Olathe Icon Receives MNU's Lifetime Achievement Award
| by MNU News firstname.lastname@example.org
By Carol Best
April 14, 2014
Olathe icon Frank H. Devocelle, president and CEO of Olathe Health System, Inc. (OHSI), was honored with MidAmerica Nazarene University’s Lifetime Achievement Award at President’s Honors, the university’s annual scholarship fundraising gala, April 11, 2014, which raised more than $550,000 for students. During more than 40 years of service, Devocelle has led the growth of a small community hospital to a comprehensive regional health system that today serves five counties with two medical centers, 36 clinics, 327 physicians and more than 2,500 employees.
Devocelle oversees various health system corporations including Olathe Medical Center, (OMC), Miami County Medical Center, (MCMC) and Olathe Medical Services, Inc. (OMSI), a large physician corporation. When asked about his greatest accomplishment, Devocelle is quick to note that the accomplishments are due to the team.
“It’s definitely not me, it’s the Board and the team,” Devocelle asserts. “There are two things that stand out as most significant to me. Moving to our current location on 151st Street and assimilating all the acreage from I-35 to K-7.”
The move and acquisition of land is part of what has allowed OHSI to create what Devocelle terms a “continuum of care.” The 276-acre campus includes the medical center which offers full service emergency care, comprehensive acute care, specialties such as the Kansas Cardiovascular Center, Olathe Regional Oncology Center and the Kansas Joint Specialty Center. Other facilities on the campus are The Olathe Medical Pavilion, an advanced imaging center for diagnosis, treatment and follow up, Hoeger House, a short-term rehabilitation facility, and Cedar Lake Village, a senior living retirement community with independent and assisted living. In addition, skilled nursing home care is provided at the Good Samaritan Center. The latest facility and service is Hospice House slated to open in September 2014 which will offer end-of-life care and respite care.
Although genuinely humble, Devocelle is responsible for the decisions that have resulted in OMCI being recognized for its quality, financial stability and customer service culture. The organization has an A+ Standard & Poor’s bond rating (78 of 5,500 hospitals have achieved this level). It was the recipient of the Governor’s Award of Excellence (the top employer award in Kansas) as well as being recognized as one of the five best hospitals in the Great Plains Region for Heart Valve Replacement Surgery by Money Magazine. OMCI is also a Top 100 Hospital for hip and knee replacement per government quality data (5,500 hospitals nationally).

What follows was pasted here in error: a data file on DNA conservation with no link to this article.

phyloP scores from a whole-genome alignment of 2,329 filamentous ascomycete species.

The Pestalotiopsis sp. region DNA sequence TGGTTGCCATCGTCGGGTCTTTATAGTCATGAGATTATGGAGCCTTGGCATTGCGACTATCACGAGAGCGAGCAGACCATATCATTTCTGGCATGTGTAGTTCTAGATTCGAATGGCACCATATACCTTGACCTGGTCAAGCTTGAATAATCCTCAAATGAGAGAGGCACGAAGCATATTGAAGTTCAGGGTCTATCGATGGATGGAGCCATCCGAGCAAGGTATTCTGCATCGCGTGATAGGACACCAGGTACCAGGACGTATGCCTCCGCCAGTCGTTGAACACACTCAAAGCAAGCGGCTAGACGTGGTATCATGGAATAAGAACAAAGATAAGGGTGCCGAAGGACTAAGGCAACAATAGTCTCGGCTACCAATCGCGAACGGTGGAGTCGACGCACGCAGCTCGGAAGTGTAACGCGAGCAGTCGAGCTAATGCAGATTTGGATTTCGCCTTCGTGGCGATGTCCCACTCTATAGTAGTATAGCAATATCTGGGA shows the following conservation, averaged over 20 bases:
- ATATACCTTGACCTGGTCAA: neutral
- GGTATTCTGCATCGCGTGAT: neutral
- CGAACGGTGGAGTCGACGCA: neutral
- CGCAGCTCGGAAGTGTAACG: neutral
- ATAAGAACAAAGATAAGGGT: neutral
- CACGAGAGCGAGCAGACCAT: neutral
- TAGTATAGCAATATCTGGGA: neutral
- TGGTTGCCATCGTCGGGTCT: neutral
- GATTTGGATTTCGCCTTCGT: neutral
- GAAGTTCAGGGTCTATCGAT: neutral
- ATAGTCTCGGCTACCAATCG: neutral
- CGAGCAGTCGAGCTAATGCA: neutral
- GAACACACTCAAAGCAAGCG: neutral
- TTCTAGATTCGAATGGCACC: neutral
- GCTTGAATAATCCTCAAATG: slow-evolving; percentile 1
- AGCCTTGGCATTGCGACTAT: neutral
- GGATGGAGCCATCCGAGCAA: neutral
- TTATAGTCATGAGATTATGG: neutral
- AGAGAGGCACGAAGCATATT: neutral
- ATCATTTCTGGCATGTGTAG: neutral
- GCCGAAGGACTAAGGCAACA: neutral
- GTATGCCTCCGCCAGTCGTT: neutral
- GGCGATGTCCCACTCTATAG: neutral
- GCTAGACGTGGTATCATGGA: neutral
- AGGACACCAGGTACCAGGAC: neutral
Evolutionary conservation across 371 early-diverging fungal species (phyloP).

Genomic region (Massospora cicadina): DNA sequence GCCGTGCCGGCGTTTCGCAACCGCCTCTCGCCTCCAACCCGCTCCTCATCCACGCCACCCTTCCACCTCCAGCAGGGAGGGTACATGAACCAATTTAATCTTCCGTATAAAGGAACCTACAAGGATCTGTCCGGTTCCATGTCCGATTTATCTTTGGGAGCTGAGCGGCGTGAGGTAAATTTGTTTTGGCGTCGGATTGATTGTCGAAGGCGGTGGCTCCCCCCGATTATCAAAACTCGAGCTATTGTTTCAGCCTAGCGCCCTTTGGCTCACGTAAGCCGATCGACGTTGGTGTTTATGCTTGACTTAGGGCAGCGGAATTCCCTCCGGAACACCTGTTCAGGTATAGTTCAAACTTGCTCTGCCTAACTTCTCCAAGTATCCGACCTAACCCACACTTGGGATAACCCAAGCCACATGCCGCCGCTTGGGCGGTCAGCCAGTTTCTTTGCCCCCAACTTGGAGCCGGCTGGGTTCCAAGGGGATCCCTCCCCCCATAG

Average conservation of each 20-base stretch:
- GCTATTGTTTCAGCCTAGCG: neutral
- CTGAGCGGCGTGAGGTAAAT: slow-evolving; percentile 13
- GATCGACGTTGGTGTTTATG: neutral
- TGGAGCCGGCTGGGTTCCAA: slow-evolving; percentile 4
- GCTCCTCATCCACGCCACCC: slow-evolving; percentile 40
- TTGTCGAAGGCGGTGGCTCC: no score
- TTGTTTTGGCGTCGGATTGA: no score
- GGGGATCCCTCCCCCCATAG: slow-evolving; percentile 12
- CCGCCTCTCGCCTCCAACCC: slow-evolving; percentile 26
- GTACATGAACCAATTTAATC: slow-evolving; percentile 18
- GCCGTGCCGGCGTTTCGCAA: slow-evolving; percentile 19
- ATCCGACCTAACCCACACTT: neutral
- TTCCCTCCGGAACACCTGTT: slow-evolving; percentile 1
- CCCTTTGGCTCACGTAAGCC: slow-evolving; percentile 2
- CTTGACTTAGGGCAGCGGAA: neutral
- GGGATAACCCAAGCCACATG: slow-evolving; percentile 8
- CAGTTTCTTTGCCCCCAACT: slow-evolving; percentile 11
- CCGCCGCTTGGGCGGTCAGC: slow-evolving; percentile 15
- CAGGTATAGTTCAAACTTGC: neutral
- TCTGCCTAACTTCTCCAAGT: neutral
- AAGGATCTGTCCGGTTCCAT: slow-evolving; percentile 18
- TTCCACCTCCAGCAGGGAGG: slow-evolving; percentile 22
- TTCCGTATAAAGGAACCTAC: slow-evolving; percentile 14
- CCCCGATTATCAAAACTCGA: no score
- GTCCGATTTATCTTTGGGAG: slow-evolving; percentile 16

Devocelle insists that others have helped lead the health system in achieving the gold standards of accreditation and quality for health care organizations.
“Surround yourself with people who are better than you and you look good,” says Devocelle. “People who know me know that that’s right on.”
The similarities between the growth of the hospital and the university are remarkable. Literally within sight of one another at the time, Mid-America Nazarene College and Olathe Community Hospital were both located on land donated by R.R. Osborne. The hospital moved from a 30-bed to a new 100-bed facility in 1968, the same year the college held its first classes. The college and the hospital grew rapidly, adding facilities and services to both anticipate and meet community needs.
“Both the college and the medical center had to have a vision to get where they are today,” Devocelle said. “So there are parallels between the two.”
These parallels include shared values between the two institutions, which Devocelle says are community purpose, not-for-profit purpose, respect for life and helping those most in need. During his career at OHSI, Devocelle has encouraged service to the university and provided charitable support. Serving on the university’s nursing degree feasibility committee, Devocelle says the partnership between OHSI and MNU “grew the way we originally envisioned.”
“We went through some severe nursing shortages in the 70s,” Devocelle said. “And we thought, wouldn’t it be beautiful to have a nursing school in our hometown? It’s proven to be a good decision in that we’ve been able to recruit superb quality nurses from MidAmerica.”